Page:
Protesters brought "Fire him" and "Mr. Corrupt" signs to Scott Pruitt's Senate testimony

Sen. Tom Udall also called for Pruitt to resign on Wednesday.

Protesters at Scott Pruitt’s latest congressional appearance want him fired. So do many members of Congress.

As the embattled EPA chief gave his opening remarks Wednesday before the Senate Appropriations Subcommittee on the environment, a group of protesters in the audience held up signs that read “Fire him” and “Mr. Corrupt” — in full view of the lawmakers questioning Pruitt about his agency’s budget, including the many egregious ways he’s spent taxpayer money.


And the protesters aren’t alone in their wishes. Sen. Tom Udall, a Democrat from New Mexico, also called on Pruitt to resign during the hearing.

One hundred and seventy Democratic members of the House already signed a letter calling for Pruitt’s resignation, and four Republicans in the House have called for Pruitt to step down. Sen. Chuck Grassley also threatened to call for Pruitt’s resignation on Tuesday — not over any of Pruitt’s numerous ethical lapses but rather over EPA policies that would hurt the ethanol-producing industries in Grassley’s corn-rich state of Iowa.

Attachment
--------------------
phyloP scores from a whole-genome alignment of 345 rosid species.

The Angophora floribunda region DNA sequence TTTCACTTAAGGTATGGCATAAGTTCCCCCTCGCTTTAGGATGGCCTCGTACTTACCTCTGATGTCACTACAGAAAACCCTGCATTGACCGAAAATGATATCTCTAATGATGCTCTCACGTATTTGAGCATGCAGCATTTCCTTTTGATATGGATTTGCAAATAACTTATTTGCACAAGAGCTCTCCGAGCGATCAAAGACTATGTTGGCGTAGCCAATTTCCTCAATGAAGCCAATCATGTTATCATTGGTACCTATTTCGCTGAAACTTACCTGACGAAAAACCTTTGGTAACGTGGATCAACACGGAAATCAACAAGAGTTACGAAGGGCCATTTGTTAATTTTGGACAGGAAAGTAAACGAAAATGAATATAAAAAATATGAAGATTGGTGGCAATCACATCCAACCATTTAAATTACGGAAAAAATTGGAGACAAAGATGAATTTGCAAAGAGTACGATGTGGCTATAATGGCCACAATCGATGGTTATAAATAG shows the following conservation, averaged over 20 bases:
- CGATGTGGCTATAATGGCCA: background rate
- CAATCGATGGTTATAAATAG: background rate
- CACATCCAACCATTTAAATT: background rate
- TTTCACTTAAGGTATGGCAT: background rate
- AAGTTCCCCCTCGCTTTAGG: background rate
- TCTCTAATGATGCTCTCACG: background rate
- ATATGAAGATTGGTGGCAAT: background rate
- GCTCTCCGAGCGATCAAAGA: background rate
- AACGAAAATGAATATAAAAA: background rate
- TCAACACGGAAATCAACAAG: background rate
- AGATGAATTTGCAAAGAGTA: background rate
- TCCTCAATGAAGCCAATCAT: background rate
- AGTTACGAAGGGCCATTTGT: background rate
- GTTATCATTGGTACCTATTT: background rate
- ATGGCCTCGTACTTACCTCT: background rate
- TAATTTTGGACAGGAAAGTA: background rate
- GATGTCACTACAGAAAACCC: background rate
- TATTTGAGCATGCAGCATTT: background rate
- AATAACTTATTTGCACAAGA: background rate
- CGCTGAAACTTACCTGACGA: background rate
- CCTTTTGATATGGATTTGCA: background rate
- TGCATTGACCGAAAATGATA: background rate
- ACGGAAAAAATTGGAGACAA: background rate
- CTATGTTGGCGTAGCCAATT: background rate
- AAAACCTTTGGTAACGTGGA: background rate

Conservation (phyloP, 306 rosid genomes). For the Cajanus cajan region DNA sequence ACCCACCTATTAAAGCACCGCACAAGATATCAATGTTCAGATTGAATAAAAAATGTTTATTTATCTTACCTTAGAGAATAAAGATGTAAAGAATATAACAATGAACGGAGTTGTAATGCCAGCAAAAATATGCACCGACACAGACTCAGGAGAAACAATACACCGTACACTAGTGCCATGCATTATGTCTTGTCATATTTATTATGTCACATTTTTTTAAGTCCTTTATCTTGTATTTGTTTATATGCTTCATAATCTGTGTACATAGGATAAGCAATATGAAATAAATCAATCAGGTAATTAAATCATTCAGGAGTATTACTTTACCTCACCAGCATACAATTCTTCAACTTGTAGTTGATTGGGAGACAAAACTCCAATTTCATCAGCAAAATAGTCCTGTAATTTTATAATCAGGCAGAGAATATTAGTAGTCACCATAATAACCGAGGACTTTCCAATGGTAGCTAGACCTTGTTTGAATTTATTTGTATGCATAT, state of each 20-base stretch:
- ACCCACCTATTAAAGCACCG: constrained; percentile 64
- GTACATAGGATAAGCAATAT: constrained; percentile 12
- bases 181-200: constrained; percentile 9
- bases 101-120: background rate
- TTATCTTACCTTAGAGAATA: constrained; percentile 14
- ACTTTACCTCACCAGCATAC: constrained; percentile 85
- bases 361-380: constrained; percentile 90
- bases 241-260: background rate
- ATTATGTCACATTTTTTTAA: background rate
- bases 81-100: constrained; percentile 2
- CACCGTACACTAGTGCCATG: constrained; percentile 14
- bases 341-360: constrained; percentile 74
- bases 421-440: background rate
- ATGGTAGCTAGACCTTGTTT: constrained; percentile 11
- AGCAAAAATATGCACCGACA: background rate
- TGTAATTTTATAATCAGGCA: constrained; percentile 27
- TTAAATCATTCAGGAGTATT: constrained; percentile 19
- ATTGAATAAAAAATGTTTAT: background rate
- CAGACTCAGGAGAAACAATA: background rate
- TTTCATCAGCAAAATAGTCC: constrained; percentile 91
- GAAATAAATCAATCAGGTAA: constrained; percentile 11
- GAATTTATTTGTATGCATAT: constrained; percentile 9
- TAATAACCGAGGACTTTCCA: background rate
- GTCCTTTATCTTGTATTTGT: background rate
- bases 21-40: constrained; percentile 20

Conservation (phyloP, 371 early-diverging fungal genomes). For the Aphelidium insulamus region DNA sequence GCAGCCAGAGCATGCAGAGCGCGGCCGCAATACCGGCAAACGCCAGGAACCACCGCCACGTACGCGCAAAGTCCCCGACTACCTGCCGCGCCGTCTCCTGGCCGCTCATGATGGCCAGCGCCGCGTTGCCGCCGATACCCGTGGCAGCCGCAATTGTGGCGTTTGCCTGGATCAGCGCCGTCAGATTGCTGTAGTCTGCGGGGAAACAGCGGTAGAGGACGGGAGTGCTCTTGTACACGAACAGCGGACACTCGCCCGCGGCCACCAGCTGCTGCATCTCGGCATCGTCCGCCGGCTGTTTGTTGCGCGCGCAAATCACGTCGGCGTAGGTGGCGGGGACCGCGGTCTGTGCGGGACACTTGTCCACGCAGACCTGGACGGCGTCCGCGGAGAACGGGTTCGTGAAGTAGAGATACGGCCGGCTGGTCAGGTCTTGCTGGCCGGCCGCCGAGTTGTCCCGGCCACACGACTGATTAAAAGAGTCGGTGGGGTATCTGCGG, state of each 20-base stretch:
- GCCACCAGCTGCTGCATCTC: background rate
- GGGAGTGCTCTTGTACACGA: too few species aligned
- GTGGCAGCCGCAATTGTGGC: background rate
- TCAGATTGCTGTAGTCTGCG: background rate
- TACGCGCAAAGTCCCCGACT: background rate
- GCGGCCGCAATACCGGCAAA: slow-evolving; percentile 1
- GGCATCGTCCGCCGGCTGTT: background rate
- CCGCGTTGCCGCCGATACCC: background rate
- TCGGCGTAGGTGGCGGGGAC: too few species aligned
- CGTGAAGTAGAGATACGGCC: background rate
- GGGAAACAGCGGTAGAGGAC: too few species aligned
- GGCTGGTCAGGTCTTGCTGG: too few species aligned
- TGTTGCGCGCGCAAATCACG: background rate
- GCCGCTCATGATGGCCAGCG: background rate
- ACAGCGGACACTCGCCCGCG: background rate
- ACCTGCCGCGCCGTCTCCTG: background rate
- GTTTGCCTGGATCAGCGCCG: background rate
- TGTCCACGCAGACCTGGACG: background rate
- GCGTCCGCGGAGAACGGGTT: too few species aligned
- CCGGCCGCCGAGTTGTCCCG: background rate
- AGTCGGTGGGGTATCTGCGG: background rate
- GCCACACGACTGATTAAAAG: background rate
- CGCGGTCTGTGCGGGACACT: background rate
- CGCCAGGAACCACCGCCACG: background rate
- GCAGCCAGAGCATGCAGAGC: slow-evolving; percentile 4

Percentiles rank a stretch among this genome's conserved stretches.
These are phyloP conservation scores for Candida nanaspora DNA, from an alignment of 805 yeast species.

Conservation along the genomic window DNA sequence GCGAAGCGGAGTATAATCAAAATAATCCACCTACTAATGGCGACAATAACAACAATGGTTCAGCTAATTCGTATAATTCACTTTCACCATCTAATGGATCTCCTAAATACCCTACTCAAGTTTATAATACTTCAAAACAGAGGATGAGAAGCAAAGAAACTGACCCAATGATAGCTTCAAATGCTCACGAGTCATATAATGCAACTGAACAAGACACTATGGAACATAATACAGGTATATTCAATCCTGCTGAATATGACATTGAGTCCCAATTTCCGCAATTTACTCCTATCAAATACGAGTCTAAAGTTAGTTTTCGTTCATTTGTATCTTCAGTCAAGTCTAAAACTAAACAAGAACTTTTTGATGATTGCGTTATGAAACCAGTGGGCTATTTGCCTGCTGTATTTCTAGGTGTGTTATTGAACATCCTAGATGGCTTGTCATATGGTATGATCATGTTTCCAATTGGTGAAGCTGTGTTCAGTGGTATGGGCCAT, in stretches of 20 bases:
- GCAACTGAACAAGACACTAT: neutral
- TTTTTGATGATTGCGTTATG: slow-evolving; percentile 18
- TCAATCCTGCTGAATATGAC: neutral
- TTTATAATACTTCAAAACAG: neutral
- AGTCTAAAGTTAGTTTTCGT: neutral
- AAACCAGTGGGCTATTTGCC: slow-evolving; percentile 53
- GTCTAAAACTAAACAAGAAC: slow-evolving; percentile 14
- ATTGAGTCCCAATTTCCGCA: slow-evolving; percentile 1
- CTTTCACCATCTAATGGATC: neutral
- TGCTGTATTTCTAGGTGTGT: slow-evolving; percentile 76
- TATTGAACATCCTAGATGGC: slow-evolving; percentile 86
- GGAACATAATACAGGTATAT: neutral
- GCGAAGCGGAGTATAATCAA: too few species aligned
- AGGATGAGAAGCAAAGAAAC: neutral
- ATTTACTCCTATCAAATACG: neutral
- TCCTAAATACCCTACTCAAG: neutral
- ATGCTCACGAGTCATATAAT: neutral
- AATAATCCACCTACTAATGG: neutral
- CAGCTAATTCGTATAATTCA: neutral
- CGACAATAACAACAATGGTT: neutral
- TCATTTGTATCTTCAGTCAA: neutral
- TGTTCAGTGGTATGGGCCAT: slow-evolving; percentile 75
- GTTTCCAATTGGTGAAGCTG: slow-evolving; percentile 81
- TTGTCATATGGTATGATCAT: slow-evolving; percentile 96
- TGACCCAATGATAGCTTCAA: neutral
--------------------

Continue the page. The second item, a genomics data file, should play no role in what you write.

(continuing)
Numerous advocacy groups have also joined forces on the #BootPruitt campaign. Even the union that represents EPA employees wants the EPA chief out of office.

Pruitt’s latest testimony before the Senate likely won’t help his cause. As head of the EPA, Pruitt has spent over $3 million in taxpayer cash supposedly to protect himself, including flying first class and using a 24-hour security detail. He’s justified the expense by citing threats against his security and even said the EPA’s internal watchdog listed those threats as reasoning for the measures.

In a letter this week, however, the EPA’s internal watchdog said Pruitt requested his larger-than-usual security detail on Day One, before he received any threats.

Cover image: Environmental Protection Agency Administrator Scott Pruitt testifies during a Senate Appropriations Interior, Environment, and Related Agencies Subcommittee hearing in Dirksen Building on the proposed FY2019 budget for the EPA on May 16, 2018. (Photo By Tom Williams/CQ Roll Call) (CQ Roll Call via AP Images)